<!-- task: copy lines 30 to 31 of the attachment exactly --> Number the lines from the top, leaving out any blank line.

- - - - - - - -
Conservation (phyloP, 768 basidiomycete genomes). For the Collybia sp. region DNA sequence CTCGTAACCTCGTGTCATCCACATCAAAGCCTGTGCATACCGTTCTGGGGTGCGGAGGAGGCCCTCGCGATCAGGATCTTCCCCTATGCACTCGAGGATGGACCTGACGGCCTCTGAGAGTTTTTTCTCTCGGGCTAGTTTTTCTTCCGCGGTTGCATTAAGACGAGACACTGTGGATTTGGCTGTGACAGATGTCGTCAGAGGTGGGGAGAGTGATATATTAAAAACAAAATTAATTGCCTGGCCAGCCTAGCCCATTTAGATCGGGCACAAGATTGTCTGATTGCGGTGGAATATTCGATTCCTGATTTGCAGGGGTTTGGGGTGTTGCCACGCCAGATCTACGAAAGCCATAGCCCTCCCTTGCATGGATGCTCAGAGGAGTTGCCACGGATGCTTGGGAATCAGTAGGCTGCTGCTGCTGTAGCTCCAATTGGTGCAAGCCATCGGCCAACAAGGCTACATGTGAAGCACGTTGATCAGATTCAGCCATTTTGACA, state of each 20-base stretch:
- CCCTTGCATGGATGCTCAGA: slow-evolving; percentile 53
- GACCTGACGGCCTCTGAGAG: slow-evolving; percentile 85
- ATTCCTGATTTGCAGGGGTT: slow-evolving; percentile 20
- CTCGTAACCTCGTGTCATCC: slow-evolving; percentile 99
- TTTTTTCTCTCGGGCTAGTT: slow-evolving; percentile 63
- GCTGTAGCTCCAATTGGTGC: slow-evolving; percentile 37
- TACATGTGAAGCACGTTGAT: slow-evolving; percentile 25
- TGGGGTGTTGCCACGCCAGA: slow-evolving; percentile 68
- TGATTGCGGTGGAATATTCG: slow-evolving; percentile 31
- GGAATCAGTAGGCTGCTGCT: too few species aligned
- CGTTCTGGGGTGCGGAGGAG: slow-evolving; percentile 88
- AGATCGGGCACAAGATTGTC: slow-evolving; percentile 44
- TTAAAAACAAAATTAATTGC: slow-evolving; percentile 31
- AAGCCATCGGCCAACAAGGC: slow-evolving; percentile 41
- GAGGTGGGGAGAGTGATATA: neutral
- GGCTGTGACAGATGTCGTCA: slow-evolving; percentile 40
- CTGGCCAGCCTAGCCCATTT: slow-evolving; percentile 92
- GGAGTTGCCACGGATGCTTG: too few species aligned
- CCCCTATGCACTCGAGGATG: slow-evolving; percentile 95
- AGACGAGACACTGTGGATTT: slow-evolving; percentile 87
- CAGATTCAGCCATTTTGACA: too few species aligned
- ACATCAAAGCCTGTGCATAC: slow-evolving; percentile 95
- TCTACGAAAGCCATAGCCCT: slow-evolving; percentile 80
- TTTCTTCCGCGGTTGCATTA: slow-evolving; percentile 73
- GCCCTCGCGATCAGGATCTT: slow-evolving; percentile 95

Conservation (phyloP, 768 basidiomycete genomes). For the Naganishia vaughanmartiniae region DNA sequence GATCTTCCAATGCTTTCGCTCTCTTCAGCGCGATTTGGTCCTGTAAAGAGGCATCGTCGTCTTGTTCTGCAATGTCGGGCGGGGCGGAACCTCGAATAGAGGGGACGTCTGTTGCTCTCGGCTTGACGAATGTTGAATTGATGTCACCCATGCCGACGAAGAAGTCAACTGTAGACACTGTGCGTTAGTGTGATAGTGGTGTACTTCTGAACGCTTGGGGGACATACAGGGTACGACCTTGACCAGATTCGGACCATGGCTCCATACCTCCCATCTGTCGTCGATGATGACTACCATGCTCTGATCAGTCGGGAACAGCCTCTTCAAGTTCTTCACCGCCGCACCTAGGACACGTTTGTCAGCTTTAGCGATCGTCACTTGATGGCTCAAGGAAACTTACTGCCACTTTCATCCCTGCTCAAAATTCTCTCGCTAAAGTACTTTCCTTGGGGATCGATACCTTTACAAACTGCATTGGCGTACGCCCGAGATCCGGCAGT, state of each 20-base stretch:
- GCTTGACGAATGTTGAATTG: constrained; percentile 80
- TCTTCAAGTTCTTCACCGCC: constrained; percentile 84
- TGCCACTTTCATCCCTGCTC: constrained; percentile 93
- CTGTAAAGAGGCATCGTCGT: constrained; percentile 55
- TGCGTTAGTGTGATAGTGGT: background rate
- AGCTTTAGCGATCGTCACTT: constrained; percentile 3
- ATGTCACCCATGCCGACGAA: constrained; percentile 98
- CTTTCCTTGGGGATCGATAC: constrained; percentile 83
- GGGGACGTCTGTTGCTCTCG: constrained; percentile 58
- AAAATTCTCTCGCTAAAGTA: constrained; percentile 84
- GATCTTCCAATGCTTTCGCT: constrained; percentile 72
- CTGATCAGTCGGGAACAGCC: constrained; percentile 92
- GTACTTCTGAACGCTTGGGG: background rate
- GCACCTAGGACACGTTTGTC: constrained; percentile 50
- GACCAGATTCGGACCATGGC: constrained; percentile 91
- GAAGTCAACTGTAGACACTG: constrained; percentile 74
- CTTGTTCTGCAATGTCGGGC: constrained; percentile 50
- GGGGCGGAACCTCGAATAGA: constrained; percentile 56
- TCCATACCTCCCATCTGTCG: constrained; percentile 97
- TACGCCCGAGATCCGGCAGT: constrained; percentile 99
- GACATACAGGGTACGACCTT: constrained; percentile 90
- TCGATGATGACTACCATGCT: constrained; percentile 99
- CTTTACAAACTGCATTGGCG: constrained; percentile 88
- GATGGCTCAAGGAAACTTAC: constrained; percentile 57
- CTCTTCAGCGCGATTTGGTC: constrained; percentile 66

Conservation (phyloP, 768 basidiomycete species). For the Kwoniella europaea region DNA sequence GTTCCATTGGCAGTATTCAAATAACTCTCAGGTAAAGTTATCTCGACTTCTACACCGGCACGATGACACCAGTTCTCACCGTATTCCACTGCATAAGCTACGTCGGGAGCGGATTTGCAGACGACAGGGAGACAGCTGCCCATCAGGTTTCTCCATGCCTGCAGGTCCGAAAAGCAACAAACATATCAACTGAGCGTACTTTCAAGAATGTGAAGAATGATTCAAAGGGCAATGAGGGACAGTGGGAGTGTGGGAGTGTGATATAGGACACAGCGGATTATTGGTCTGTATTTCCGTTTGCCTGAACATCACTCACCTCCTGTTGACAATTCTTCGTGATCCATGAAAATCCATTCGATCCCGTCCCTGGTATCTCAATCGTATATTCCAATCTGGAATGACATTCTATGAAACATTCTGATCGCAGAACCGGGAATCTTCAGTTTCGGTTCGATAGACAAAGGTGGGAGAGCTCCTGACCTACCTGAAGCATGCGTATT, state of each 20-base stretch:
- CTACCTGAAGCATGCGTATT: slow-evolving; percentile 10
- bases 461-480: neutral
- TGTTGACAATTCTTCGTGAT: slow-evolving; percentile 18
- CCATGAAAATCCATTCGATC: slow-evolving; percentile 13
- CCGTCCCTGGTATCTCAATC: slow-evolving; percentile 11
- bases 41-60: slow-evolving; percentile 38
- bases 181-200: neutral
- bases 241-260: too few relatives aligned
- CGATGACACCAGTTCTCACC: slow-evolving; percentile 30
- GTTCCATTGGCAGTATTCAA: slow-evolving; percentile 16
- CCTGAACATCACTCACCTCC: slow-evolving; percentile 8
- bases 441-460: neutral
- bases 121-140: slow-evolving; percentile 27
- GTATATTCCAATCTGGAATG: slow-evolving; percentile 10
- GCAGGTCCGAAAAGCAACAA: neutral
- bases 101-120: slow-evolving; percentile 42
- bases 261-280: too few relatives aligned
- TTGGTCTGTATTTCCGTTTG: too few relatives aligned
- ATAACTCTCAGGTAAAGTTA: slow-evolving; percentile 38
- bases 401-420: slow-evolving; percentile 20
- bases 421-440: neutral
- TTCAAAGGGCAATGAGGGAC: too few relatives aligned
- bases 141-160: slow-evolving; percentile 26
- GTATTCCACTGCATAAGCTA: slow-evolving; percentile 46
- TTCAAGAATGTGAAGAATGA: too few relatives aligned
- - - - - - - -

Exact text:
- TGCCACTTTCATCCCTGCTC: constrained; percentile 93
- CTGTAAAGAGGCATCGTCGT: constrained; percentile 55